After spending a few days in Copenhagen we hopped on a train to Stockholm.  Copenhagen is right on the border between Denmark and Sweden which are separated by a seven mile wide straight.  Normally a large section of a bridge like this would need to be a tall suspension bridge or drawbridge to allow ships to pass.  Due to the nearby Copenhagen Airport among other concerns that wasn’t possible.  Instead the Danish side starts with an underwater tunnel that emerges partway across on tiny man made island and continues on a normal bridge.  It was pretty cool going down into a tunnel and coming out of it in the middle of the straight.  When we got to Stockholm we picked up metro passes.  The city is spread across 14 islands so it would have made walking everywhere more difficult.  Figuring out how the system of how to find the correct platform and train with mostly Swedish signage was difficult at first.  Once we figured it out though it became mostly second nature.  Many of the stations are elaborately decorated by artists in various themes.  One night we made a list of stations that sounded most interesting and took an underground tour of the city.  My favorites were some of the stations that had exposed bedrock throughout instead of finished walls.

We stayed in Sodermalm which is an island just south of the city center.  We quickly found a bakery around the corner from our place and ate SO many pastries over the next few days.  Cinnamon buns were invented in Sweden.  They’re much different than in America but we loved them.  They’re less fluffy and sweet and not covered in frosting.  Instead they’re topped with a modest amount of pearl sugar.  After having way too many I think I prefer them to ours.  In Sweden there’s a concept called fika.  It basically means to stop working or rushing about to have coffee or tea, often with cinnamon buns or other pastries.  It’s kind of like afternoon tea in England but maybe a bit more laid-back.  We made sure to partake in fika each afternoon we were there.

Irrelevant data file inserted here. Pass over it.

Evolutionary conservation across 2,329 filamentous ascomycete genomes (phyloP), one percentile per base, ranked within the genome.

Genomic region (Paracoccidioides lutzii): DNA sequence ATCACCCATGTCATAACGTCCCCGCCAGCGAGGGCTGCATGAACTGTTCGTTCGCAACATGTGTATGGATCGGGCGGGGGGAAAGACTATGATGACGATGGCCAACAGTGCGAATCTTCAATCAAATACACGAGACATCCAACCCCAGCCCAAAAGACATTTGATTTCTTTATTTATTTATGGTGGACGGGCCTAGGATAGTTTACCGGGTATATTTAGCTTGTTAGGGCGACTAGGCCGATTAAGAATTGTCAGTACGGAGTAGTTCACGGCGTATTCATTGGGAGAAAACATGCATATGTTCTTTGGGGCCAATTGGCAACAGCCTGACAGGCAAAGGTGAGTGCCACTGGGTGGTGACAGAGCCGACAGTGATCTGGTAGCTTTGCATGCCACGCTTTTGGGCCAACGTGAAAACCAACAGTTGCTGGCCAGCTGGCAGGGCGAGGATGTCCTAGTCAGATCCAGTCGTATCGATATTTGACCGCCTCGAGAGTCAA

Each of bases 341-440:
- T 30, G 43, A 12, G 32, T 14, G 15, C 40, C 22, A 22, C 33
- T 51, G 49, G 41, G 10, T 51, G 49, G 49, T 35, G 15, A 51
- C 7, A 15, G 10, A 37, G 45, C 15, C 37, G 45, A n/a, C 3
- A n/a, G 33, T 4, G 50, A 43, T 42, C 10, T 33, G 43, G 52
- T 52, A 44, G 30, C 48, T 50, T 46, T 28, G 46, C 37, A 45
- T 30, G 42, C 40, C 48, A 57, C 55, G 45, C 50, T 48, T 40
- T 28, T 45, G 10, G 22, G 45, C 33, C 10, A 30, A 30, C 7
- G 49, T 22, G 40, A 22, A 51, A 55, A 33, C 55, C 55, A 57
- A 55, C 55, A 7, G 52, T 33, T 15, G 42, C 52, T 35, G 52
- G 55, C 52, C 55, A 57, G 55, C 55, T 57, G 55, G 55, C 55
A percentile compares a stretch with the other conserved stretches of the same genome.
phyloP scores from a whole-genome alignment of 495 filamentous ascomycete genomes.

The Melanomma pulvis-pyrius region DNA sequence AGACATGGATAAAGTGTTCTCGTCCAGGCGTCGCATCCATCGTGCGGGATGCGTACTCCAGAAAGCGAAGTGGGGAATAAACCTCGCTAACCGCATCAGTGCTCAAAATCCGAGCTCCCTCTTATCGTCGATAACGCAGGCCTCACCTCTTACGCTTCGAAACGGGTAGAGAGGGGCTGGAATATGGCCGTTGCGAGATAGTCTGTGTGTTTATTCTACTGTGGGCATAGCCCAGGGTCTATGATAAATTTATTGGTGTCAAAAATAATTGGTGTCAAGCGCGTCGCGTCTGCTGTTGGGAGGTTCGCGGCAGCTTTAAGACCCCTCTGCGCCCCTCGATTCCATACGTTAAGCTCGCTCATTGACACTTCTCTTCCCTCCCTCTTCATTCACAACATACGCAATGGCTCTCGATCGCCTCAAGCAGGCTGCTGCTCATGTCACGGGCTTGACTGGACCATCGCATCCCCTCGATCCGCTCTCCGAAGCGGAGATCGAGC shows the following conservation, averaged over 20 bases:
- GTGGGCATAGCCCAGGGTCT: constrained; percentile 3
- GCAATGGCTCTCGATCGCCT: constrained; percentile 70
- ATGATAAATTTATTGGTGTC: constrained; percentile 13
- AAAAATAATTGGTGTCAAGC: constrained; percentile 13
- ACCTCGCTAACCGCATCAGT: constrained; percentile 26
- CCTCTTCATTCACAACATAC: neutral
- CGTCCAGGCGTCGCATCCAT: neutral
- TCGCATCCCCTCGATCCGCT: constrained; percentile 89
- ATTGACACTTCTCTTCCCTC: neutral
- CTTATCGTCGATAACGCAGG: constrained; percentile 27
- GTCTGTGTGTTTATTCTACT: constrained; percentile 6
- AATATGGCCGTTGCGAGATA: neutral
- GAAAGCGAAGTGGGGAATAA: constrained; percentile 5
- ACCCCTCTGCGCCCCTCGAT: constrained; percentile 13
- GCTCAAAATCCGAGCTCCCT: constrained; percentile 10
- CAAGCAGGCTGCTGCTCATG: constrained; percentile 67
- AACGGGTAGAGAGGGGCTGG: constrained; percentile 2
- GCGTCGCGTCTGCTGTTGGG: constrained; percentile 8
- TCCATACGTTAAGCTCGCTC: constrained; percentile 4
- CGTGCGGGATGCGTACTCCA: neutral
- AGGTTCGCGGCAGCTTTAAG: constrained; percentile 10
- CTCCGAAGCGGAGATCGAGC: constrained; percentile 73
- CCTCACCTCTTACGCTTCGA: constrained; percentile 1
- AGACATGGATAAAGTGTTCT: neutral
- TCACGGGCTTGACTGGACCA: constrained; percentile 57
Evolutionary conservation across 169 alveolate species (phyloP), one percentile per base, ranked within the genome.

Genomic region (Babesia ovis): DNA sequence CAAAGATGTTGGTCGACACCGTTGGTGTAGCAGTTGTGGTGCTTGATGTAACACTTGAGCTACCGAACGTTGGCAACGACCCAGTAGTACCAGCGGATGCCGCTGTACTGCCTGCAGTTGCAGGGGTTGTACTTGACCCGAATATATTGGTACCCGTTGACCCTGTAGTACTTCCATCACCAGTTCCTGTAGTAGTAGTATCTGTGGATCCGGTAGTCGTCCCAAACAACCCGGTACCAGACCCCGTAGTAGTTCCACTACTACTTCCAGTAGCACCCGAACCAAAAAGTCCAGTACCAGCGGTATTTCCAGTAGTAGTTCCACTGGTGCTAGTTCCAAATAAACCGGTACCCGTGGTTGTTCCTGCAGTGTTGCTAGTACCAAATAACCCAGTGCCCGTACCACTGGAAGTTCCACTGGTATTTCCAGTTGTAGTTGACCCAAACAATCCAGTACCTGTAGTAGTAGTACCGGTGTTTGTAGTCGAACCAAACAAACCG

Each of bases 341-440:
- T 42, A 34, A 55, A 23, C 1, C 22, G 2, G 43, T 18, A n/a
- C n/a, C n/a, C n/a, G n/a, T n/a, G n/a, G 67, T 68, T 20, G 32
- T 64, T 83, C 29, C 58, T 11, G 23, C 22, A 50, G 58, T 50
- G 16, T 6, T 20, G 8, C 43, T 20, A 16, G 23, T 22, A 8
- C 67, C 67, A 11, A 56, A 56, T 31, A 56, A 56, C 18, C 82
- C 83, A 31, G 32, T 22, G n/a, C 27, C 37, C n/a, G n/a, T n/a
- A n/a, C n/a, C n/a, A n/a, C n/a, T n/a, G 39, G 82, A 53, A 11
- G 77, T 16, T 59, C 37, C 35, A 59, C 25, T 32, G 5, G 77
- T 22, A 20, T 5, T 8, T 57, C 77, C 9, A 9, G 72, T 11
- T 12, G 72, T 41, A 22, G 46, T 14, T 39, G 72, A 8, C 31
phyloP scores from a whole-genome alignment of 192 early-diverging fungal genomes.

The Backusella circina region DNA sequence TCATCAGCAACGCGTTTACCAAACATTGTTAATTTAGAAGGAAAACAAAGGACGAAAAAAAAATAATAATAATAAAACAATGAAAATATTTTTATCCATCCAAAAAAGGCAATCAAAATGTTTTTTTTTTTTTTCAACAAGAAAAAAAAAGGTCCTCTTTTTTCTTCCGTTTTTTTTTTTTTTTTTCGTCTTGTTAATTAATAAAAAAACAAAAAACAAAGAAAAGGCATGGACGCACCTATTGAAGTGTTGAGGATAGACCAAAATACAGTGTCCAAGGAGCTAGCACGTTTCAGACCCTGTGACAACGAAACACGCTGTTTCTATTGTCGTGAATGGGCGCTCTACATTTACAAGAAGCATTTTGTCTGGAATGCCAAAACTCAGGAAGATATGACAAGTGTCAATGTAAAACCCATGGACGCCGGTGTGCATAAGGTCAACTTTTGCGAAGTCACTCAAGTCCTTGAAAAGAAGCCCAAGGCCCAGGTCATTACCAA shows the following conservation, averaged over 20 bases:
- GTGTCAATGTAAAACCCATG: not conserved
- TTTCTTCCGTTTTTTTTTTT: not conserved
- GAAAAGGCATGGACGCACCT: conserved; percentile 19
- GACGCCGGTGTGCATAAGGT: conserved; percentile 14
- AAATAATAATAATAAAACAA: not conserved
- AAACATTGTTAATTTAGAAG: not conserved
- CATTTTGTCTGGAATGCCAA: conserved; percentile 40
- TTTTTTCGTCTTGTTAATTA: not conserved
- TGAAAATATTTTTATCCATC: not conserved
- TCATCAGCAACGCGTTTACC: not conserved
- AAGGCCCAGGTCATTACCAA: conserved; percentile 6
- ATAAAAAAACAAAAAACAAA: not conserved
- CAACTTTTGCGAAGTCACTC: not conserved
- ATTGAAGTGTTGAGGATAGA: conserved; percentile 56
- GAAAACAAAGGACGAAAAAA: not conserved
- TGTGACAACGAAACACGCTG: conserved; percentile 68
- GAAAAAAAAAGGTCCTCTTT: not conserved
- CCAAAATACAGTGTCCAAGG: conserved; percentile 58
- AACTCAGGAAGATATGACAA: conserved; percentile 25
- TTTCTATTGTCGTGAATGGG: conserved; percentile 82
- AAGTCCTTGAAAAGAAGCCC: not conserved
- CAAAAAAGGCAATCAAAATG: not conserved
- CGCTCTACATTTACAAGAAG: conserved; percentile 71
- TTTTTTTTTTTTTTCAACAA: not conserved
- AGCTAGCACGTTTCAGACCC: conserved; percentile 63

We spent our first morning walking around Sodermalm checking things out.  Not far from us was a caramel shop Tay had heard about called Parlans.  The whole place feels right out of the 40s down to the hairstyles of those working there.  They make all of their caramels by hand in a tiny kitchen attached to the shop with amazing attention to detail.  On our walk we came across one of the most photogenic streets I’ve ever seen.  Attractive neighborhood streets weren’t exactly hard to find but we couldn’t believe it when we stumbled onto the street.  Eventually we made our way north to the Vasa museum which ended up being a huge highlight of the trip.  The Vasa was a huge warship that sank on it’s maiden voyage into the harbor in 1628.  Its valuable bronze canon were soon salvaged from the floor of the harbor but the rest of the wreck was abandoned and lost to time.  It sat undetected until 1956 when it was rediscovered and eventually brought to the surface in mostly one piece.  Due to the nature of its sinking as well as the muddy, brackish water of the harbor the Vasa was still mostly intact.  Small areas that were missing have been prefabricated and replaced.  Neither of us are particularly into large, wooden ships, but we still thought the Vasa was fascinating.  Highly recommended if you’re ever in Stockholm.

Just north of our island was the tiny island of Gamla Stan.  We spent most of our second day there.  It was probably the most touristy area but also one of the coolest.  Gamla Stan was the old center of the city.  It’s home to some of the oldest buildings and squares in the city.  Walking around the island we were met with picture perfect, narrow, cobblestone streets at every turn.  The island is also home to the royal palace.  We toured through there and also made sure the catch the changing of the guard outside.  Afterward we had cinnamon buns and bowls of hot chocolate for fika in the oldest square in the city.  At some point we had to get Swedish meatballs so we had those for dinner.

Our third day was spent mostly exploring more of the city on foot before we had to catch a train to the airport.  Our trip to Scandinavia was very quick but a lot of fun.  We definitely plan to make it back sooner rather than later.  We’re going to Amsterdam and Bruges next month so I hope that either of those places will have a similar feel to them.  Thanks for looking!



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